Poetry Forms Poems

Getting some ideas together for different forms of poetry students might enjoy trying, I played around with writing poems to explain the “rules” of some different forms. Here are the results:

Arun

An
arun
is a kind
of poem that’s
very fun to write

You
start with
only one
syllable and
add one more each line

You
end with
five at last
Do it three times
Your arun is done

Cinquain:
Five-line stanza
two, four, six, eight, and two
syllables respectively in
the lines

Triolet

A triolet poem is a tricky thing
Only eight lines to write seems easy
Especially when the first line keeps repeating

A triolet poem is a tricky thing
You use rhyme to make it sing
But the task is not that breezy

A triolet poem is a tricky thing
Following the patterns- 3 3 2, ABa Aab AB- is a challenge, believe me!

Free Verse

Free verse poetry
Puts you in charge of the rules…
Do you want rhyme?
Do you want rhythm?
You decide!
Do you want short lines?
Or will the lines be longer, with more than one phrase?
You are the poet, you make the decision!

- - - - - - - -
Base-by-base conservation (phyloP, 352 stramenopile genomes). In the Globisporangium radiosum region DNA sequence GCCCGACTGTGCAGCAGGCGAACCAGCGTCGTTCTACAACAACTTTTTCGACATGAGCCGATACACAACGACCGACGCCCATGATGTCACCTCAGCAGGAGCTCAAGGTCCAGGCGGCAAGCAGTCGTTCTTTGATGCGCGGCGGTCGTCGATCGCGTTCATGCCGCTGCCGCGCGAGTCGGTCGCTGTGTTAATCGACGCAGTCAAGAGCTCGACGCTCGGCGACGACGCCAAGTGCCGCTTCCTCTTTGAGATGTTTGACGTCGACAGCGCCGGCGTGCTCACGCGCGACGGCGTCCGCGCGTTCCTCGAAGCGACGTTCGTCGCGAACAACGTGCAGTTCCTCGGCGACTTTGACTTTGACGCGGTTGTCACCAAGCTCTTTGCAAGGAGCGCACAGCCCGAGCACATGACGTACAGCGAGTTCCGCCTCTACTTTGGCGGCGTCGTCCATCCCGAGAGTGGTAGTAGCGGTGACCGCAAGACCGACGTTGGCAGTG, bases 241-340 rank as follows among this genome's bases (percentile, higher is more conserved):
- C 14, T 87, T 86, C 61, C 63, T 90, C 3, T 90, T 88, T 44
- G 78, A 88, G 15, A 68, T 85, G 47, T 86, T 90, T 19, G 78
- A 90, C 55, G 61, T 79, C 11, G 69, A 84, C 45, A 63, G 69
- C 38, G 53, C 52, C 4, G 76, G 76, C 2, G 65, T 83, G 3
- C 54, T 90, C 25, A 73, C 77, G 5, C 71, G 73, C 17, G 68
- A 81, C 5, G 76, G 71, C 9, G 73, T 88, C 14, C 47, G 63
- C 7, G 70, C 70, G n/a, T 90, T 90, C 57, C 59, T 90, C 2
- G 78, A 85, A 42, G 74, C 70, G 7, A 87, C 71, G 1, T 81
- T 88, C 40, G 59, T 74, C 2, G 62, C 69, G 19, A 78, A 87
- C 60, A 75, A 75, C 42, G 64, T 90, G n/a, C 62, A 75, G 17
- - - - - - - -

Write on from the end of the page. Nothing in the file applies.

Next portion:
Do you want one long stanza or lots of verses?
Will you use punctuation or not?
The poem is yours.
You are free to choose!

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This entry was posted in poems, school and writing, SOLSC 2013 Weekly, Uncategorized, writing. Bookmark the permalink.

5 Responses to Poetry Forms Poems

  1. Those are wonderful. I’ve never seen anyone attempt the explaining that way. Thank you for sharing. Of course, my favorite will always be free verse…no rules…yeah ! Happy Spring! xo

  2. Terje says:

    Wow. Creative and useful.

  3. elsie says:

    These I need to print to remember the rules of the poem. Great job!

  4. elle1955 says:

    I love when form and function come together. Fun work.

  5. What a brillant idea! This is such a wonderful way to introduce and remember these forms. I guess I like to be in charge because it is free form poetry for me. Though I am thinking of branching out and will bookmark this as an inspiration to do so. Thanks.

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